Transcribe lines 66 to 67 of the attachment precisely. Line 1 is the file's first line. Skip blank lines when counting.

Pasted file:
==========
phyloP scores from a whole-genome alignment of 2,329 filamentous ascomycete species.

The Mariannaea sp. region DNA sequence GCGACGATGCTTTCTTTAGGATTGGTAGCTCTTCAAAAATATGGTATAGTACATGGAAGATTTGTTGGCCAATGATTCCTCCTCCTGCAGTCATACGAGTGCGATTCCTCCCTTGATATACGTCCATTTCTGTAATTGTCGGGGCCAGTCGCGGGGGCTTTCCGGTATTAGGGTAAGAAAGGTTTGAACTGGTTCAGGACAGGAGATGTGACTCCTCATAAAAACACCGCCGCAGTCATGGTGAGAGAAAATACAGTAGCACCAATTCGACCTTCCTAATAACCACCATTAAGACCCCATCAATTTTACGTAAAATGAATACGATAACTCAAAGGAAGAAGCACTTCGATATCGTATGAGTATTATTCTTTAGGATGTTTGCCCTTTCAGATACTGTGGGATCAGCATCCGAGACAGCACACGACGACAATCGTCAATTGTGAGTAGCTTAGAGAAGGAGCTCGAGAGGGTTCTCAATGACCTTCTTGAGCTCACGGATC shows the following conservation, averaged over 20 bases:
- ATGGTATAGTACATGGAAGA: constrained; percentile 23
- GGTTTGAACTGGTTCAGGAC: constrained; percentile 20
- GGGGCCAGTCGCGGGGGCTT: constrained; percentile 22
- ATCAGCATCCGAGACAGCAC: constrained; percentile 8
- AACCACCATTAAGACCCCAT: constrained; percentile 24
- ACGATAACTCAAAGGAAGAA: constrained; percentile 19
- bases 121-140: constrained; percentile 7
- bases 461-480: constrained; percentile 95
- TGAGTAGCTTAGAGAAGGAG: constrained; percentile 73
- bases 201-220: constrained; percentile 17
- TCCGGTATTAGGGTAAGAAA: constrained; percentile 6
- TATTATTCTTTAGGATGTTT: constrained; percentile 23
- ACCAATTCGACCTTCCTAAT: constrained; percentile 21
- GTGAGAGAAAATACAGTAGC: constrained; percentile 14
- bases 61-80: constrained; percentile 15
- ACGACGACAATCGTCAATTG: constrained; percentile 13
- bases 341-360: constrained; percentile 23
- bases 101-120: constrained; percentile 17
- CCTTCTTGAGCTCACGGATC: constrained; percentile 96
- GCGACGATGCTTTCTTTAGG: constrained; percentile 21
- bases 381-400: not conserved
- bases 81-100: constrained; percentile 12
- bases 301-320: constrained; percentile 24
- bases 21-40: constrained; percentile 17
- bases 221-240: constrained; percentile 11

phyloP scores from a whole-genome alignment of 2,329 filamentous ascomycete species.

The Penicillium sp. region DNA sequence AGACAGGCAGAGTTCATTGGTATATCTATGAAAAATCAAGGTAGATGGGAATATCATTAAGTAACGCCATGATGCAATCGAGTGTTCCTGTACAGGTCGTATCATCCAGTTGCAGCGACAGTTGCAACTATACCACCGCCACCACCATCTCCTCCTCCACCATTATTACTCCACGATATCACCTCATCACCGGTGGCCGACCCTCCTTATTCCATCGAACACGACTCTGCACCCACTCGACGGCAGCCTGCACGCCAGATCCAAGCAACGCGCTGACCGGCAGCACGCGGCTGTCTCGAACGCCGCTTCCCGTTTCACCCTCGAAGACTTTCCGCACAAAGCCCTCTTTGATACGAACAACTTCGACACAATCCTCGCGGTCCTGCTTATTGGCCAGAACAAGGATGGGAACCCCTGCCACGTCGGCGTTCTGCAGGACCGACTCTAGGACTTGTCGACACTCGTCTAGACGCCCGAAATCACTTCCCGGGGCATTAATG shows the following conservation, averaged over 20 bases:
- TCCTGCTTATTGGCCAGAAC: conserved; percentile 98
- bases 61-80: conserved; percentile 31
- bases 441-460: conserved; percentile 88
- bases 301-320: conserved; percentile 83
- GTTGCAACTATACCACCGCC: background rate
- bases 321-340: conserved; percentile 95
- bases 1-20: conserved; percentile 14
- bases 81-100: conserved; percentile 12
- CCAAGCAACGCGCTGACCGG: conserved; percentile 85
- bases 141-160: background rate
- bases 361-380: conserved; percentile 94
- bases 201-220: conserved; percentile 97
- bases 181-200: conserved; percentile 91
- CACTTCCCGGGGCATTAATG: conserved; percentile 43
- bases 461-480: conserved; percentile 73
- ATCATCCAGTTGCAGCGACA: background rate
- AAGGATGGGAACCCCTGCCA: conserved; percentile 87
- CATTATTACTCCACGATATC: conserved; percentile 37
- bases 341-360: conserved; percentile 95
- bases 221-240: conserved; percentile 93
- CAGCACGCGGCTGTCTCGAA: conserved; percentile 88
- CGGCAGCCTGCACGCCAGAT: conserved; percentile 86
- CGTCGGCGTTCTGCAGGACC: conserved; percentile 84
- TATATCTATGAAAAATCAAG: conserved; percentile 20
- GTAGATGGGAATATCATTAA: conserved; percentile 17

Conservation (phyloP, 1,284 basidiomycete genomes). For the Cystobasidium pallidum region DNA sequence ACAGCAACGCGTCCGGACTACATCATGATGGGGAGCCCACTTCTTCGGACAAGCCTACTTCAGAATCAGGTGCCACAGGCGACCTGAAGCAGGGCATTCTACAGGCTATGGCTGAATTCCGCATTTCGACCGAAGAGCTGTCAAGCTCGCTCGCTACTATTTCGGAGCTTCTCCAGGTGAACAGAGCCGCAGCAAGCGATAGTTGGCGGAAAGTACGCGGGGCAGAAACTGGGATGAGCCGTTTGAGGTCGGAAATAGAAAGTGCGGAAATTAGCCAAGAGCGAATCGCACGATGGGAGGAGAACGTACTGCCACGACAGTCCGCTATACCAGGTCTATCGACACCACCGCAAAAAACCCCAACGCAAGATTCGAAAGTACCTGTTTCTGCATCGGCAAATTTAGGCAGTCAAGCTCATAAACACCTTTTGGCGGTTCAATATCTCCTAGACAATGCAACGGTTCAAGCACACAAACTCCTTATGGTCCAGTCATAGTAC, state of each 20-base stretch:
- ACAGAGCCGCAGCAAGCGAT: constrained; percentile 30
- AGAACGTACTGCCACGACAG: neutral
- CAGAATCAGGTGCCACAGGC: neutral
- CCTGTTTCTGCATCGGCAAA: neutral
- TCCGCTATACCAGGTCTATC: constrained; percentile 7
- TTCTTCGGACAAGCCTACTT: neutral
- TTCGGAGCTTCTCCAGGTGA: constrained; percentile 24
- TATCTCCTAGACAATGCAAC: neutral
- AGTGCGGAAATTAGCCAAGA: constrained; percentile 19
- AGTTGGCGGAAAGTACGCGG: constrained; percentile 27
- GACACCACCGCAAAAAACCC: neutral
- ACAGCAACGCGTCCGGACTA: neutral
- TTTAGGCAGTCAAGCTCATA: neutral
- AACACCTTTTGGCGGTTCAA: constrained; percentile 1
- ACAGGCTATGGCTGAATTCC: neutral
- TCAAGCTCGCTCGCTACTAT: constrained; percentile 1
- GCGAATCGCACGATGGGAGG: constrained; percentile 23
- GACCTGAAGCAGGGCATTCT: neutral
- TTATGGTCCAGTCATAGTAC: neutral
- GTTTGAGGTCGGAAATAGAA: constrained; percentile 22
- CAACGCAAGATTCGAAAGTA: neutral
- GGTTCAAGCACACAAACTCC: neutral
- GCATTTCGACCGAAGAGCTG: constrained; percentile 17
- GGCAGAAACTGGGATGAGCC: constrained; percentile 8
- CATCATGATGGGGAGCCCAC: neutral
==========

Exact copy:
- GACACCACCGCAAAAAACCC: neutral
- ACAGCAACGCGTCCGGACTA: neutral